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The Song of Songs 1:7-8

The Shepherd and the Shepherdess

The Beloved to Her Lover:

1:7 Tell me, O you whom my heart 1  loves,

where do you pasture your sheep?

Where do you rest your sheep during the midday heat?

Tell me lest 2  I wander around 3 

beside the flocks of your companions!

The Lover to His Beloved:

1:8 If you do not know, O most beautiful of women,

simply follow the tracks of my flock,

and pasture your little lambs

beside the tents of the shepherds.

1 tn Heb “soul.”

2 tn The causal relative pronoun שֶׁ (she, “because”; BDB 980 s.v. שֶׁ 3.b) is prefixed to the interrogative particle לָמָה (lamah, “why?”; BDB 554 s.v. מַה 4.d) to form the idiom שַׁלָּמָה (shallamah, “lest”; BDB 554 s.v. מַה 4.d.β; 980 s.v. שֶׁ 3b). BDB notes that לָמָה is used with an imperfect – as is the case here with אֶהְיֶה (’ehyeh, Qal imperfect 1st person common singular from הָיָה, haya, “to be”) – to deprecate a situation and for rhetorical emphasis to introduce the reason why something should, or should not, be done: “Why should?” (e.g., Gen 27:45; 47:19; Exod 32:12; 1 Sam 19:5, 17; 20:8, 32; 2 Sam 2:22; 13:26; 16:9; 20:19; 2 Kgs 14:10; 2 Chr 25:16; Neh 6:3; Pss 79:10; 115:2; Eccl 5:5; 7:16-17; Jer 40:15; Joel 2:17) (BDB 554 s.v. מַה 4.d.β). When connected with a foregoing sentence by the causal relative pronouns שֶׁ “because,” the idiom שַׁלָּמָה connotes “lest” (literally, “Because why should?”) (BDB 554 s.v. 4.d.β). The meaning of שַׁלָּמָה is identical to the parallel constructions אֲשֶׁר לָמָּה (’asher lammah, “lest”; Dan 1:10) and דִּי לְמָה (di lÿmah, “lest”; Ezra 7:23). In Song 1:6[7] the causal relative pronoun שֶׁ connects it to the preceding lines, and our idiom assumes the elided phrase לִי הַגִּידָהּ (haggidah li, “Tell me!”) which occurred earlier: “Tell me lest I …!” or “Tell me! For why should I…?”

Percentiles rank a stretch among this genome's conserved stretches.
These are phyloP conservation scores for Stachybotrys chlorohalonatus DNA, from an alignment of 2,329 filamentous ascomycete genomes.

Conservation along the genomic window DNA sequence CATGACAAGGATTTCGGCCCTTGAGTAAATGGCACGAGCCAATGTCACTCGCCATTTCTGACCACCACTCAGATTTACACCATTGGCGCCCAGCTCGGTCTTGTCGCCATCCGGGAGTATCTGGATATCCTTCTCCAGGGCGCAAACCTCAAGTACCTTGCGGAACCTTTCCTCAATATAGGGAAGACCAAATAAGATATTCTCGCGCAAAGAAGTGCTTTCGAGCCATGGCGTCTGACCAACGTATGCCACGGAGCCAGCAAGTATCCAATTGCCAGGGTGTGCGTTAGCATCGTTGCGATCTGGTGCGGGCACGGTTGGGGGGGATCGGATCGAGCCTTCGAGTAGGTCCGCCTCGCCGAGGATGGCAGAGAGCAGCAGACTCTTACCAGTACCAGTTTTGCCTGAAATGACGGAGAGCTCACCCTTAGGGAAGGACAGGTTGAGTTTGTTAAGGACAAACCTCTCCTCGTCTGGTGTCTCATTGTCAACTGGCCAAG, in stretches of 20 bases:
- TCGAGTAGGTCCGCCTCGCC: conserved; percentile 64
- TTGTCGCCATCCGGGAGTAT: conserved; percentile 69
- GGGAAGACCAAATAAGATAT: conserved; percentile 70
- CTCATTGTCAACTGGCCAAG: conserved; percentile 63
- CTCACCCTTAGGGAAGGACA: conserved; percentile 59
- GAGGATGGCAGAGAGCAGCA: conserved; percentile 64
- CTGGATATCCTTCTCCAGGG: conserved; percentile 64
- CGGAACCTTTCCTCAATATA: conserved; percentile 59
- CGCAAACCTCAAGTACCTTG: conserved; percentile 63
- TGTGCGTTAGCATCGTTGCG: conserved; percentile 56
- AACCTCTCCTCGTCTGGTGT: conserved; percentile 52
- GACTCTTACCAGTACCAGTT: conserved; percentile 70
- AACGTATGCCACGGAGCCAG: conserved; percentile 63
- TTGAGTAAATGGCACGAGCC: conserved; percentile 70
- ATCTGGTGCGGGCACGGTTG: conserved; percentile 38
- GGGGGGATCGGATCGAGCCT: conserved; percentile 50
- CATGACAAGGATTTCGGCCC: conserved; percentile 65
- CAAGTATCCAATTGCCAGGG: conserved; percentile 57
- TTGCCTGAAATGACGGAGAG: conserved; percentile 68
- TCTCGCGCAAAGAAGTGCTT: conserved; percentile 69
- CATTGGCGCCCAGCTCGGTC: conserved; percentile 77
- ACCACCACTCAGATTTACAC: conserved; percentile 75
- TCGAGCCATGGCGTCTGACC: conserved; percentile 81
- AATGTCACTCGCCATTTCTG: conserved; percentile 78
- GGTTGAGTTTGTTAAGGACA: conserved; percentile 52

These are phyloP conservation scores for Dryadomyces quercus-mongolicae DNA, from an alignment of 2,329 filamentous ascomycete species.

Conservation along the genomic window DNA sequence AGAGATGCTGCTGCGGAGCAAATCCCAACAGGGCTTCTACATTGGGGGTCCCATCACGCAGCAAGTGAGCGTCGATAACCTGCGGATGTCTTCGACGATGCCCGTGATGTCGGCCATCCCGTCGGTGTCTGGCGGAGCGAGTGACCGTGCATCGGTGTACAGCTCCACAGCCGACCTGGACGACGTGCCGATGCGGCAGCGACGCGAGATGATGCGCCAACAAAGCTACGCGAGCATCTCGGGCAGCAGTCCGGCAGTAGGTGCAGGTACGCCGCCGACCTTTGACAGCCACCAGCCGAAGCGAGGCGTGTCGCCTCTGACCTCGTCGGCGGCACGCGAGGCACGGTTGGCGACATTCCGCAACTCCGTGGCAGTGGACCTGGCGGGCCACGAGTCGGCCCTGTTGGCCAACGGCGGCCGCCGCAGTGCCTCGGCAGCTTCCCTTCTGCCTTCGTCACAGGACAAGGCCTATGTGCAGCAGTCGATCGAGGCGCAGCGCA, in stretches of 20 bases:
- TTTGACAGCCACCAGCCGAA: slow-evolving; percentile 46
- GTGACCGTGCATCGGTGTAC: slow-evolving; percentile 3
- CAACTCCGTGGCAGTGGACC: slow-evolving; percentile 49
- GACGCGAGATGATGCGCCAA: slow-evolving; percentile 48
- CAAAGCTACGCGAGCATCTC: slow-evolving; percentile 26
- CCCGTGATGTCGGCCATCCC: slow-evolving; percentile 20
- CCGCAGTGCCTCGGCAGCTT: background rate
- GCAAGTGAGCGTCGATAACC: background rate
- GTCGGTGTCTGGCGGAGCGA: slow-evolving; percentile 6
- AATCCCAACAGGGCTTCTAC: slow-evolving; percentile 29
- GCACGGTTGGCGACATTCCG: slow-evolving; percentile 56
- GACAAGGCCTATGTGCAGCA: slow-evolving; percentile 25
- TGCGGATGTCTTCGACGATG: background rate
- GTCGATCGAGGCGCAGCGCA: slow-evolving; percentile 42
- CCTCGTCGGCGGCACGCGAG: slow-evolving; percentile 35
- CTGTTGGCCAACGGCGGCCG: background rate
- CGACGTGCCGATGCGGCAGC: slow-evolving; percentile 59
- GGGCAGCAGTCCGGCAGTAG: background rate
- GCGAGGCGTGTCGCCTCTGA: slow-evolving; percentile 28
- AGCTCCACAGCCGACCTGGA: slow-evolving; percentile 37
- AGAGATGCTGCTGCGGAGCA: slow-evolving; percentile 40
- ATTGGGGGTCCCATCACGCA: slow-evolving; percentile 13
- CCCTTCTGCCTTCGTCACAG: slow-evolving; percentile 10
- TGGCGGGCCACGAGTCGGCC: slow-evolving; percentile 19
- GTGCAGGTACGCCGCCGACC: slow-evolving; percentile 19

3 tn The meaning of MT עֹטְיָה (’otÿyah, Qal active participle fs from עָטָה, ’atah, “to veil oneself”) is debated; several options have been proposed: (1) Some scholars attempt to explain this in light of ancient Israelite culture or customs. The term עָטָה describes a person wrapping oneself in a garment or with a veil (HALOT 813 s.v. I עטה) as (a) a sign of grief or mourning (Ezek 24:17, 22), uncleanness (Lev 13:45), or shame (Mic 3:7), and as (b) the clothing of the deceased (1 Sam 28:14) and veiled cult-prostitutes (Gen 28:14). The term is rendered “one who veils herself” (NASB), “one who is veiled” (NRSV, KJV margin) and “like a veiled woman” (ASV, NIV). BDB suggests that she veiled herself in mourning (BDB 741 s.v. I עָטָה). Rashi suggested that she veiled herself in mourning because she did not know where to find her beloved (Canticles Rabbah 1:6). Many commentators connect this with the veiled cult-prostitute soliciting business among shepherds. She wished to avoid what Tamar tried to do: to be mistaken as a harlot looking for business among the shepherds (Gen 38:14-23). If her beloved would not declare his whereabouts, she would be reduced to looking for him among the shepherds – an action that could be easily misunderstood. This is reflected in the CEV paraphrase: “Don’t let the other shepherds think badly of me.” R. E. Murphy (Song of Songs [Hermeneia], 131) writes: “Commentators have interpreted the covering as a sign of mourning (2 Sam 15:30) or as the sign of a harlot (Gen 38:14-15). These references are not helpful in explaining the context of v 7, and in neither of the instances is the word עָטָה used. She seems rather to refer to some kind of covering or disguise she will be forced to use unless she knows where to find him. One can infer that the disguise will enable her to avoid being identified by his ‘companions,’ but no reason is given (perhaps she does not want them to know about the rendezvous?)” (2) Other scholars resort to comparative lexicography. For example, S. R. Driver suggested that עֹטְיָה is not derived from עָטָה I (“to veil”), but from the Arabic root gth that came into Hebrew as the homonymic root עָטָה “to pick lice” (Isa 22:17; Jer 43:12) (HALOT 814 s.v. II עטה). Driver renders the line, “lest I be left picking lice,” that is, while away the siesta-time grooming herself. Most scholars reject this proposal; it seems strange in the context and unnecessarily creates a homonym for a well-known term that makes adequate sense contextually. Nevertheless, Driver’s proposal was adopted by the NEB: “that I may not be left picking lice.” See D. R. Driver, “Lice in the Old Testament,” PEQ 106 (1974): 159-160. (3) Still other scholars emend the text. MT reads כְּעֹטְיָה (kÿotÿyah, “like one who is veiled”) (preposition כְּ + Qal active participle fs עָטָה I “to veil”) which is also reflected in the LXX’s ὠ περιβαλλομενη (w periballomenh, “like one who is covered”; fs passive participle from περιβάλλω, periballw, “to cover”). However, several ancient versions (Greek: Symmachus, Syriac Peshitta, Vulgate) reflect a Hebrew Vorlage with metathesis of the first two consonants: כְּטֹעִיָּה (kÿtoiyyah) from טָעָה (taah, “to wander about, to stray”; e.g., Ezek 13:10). The root טָעָה would be an Aramaizing form of Hebrew תָּעָה (“to wander”). This emendation is suggested by the BHS editors and the lexicons (HALOT 377 s.v. טעה; 814; BDB 742 s.v.); It is adopted by many translations: “like one who wanders” (RSV, AV, JB, NAB, NJV), “like one who strays” (JPS, NJPS) and “as one that turneth aside” (KJV). This would make nice sense contextually: she begs her beloved to tell her where to find him because she does not want to wander around like someone who is lost.

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